Today is Rabindra Jayanti, which is a cultural celebration to mark the birth anniversary of the luminary, Nobel Peace Prize laureate Rabindranath Tagore on his birth anniversary.
Rabindranath Tagore Jayanti falls on the 25th day of the Bengali month of Boishakh. Tagore was born on the day in the year 1861.
Tagore was also referred to as ‘Gurudev’, ‘Kabiguru’, and ‘Biswakabi’.
– Rabindra nath Tagore (7 May 1861 – 7 August 1941) was a Bengali polymath who worked as a poet, writer, playwright, composer, philosopher, social reformer, and painter.
– He reshaped Bengali literature and music as well as Indian art with Contextual Modernism in the late 19th and early 20th centuries.
– He was Author of the “profoundly sensitive, fresh and beautiful” poetry of Gitanjali.
– He became the first non-European and the first lyricist to win the Nobel Prize in Literature in the year 1913..
– Government of India Issued 5 Rupees coin in 2011 to mark the 150 Birth Anniversary in the honor of Rabindranath Tagore.
– Rabindranath Tagore’s novels, stories, songs and dramas were acclaimed as well as criticised for their lyricism and colloquialism.
– Tagore’s poetic songs were viewed as spiritual and mercurial; however, his “elegant prose and magical poetry” remain largely unknown outside of Bengal. He was a fellow of the Royal Asiatic Society.
– Gitanjali (Song Offerings), Gora (Fair-Faced) and Ghare-Baire (The Home and the World) are his best-known works, and his verse, short stories, and novels were acclaimed for their lyricism, colloquialism, naturalism.
– His compositions were chosen by two nations as national anthems — India’s Jana Gana Mana and Bangladesh’s Amar Shonar Bangla. The Sri Lankan national anthem was also inspired by his work.
_ He was a Bengali Brahmin from Calcutta with ancestral roots in Burdwan district of West Bengal. Tagore wrote poetry when he was eight-year-old.
– At the age of sixteen, he released his first substantial poems under the pseudonym Bhānusiṃha (“Sun Lion”), which were seized upon by literary authorities as long-lost classics.
– By 1877, he graduated to his first short stories and dramas, published under his real name.
– As a humanist, universalist, internationalist, and ardent anti-nationalist, he denounced the British Raj and advocated independence from Britain.
– As an exponent of the Bengal Renaissance, he advanced a vast canon that comprised paintings, sketches and doodles, hundreds of texts, and some two thousand songs; his legacy also established Visva-Bharati University..
– Tagore modernized Bengali art by spurning rigid classical forms and resisting linguistic strictures. His novels, stories, songs, dance-dramas, and essays spoke to topics political and personal.
– The youngest of 13 surviving children, Tagore (nicknamed “Rabi”) was born on 7 May 1861 in the Jorasanko mansion in Calcutta, He was the son of Debendranath Tagore (1817–1905) and Sarada Devi (1830–1875).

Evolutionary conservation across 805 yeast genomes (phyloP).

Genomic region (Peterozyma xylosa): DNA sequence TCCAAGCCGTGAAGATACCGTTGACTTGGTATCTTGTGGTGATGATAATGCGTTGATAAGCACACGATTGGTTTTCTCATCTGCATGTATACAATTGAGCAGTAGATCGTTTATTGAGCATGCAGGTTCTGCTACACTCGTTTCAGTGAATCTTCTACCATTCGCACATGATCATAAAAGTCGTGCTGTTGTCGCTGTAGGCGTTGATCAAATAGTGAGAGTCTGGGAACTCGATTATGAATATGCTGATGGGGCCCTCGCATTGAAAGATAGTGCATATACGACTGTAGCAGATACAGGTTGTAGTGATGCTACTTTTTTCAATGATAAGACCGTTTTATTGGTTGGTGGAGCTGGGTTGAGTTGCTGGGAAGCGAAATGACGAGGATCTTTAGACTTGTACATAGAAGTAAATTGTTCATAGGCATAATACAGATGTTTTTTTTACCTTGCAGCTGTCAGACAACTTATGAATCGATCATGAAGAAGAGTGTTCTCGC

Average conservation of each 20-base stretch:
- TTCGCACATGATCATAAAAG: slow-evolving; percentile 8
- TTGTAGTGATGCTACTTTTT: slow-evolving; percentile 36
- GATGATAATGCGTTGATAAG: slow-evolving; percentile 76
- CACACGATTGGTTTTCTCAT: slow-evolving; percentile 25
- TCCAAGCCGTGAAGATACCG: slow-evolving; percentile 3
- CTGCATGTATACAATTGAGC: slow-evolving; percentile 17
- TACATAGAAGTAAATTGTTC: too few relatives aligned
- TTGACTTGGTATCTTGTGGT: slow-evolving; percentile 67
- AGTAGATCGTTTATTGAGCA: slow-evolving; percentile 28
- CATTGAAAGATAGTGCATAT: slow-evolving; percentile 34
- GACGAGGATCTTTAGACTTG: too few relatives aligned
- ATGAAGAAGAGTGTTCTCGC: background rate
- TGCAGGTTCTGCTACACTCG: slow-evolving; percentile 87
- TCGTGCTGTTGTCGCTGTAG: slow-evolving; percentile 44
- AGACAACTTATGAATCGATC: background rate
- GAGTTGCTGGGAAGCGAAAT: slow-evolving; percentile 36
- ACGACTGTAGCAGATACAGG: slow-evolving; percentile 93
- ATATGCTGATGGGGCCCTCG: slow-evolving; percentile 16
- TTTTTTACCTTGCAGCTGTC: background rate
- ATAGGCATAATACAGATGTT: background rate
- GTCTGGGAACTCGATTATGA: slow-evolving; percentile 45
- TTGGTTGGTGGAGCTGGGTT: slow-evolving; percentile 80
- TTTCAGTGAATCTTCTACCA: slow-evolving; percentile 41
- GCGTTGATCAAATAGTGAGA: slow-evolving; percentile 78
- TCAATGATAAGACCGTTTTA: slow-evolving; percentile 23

– Tagore was raised mostly by servants; his mother had died in his early childhood and his father use to travelled widely.
– Tagore’s father invited several professional Dhrupad musicians to stay in the house and teach Indian classical music to the children.
– Tagore’s oldest brother Dwijendranath was a philosopher and poet. Another brother, Satyendranath, was the first Indian appointed to the elite and formerly all-European Indian Civil Service. Yet another brother, Jyotirindranath, was a musician, composer, and playwright. His sister Swarnakumari became a novelist.
– Jyotirindranath’s wife Kadambari Devi, slightly older than Tagore, was a dear friend and powerful influence. Her abrupt suicide in 1884, soon after he married, left him profoundly distraught for years.
– Tagore largely avoided classroom schooling and preferred to roam the manor or nearby Bolpur and Panihati, which the family visited.
– His brother Hemendranath tutored him physically fitness and conditioned him—by having him swim the Ganges, trek through hills, by doing gymnastics, and by practising judo and wrestling.
– He learned drawing, anatomy, geography and history, literature, mathematics, Sanskrit, and English—which was his least favourite subject.
– In 1901 Tagore moved to Santiniketan and established an ashram with is equiped with a marble-floored prayer hall—The Mandir—an experimental school, groves of trees, gardens, a library.
There, his wife and two of his children died. His father died in 1905.
– He gained Bengali and foreign readers alike in his literature. He published Naivedya (1901) and Kheya (1906) and translated poems into free verse.
Every year, we pay tribute to Tagore through many events such as Kabipranam. On this day , we celebrate his birth anniversary across the globe. the annual Tagore Festival held in Urbana, Illinois (USA); Rabindra Path Parikrama (walking pilgrimages) from Kolkata to Santiniketan; and recitals of his poetry, which are held as an important event.
We pay homage on this occasion. May the great poet’s teachings, songs, poems, his creative corpus continue to guide us.
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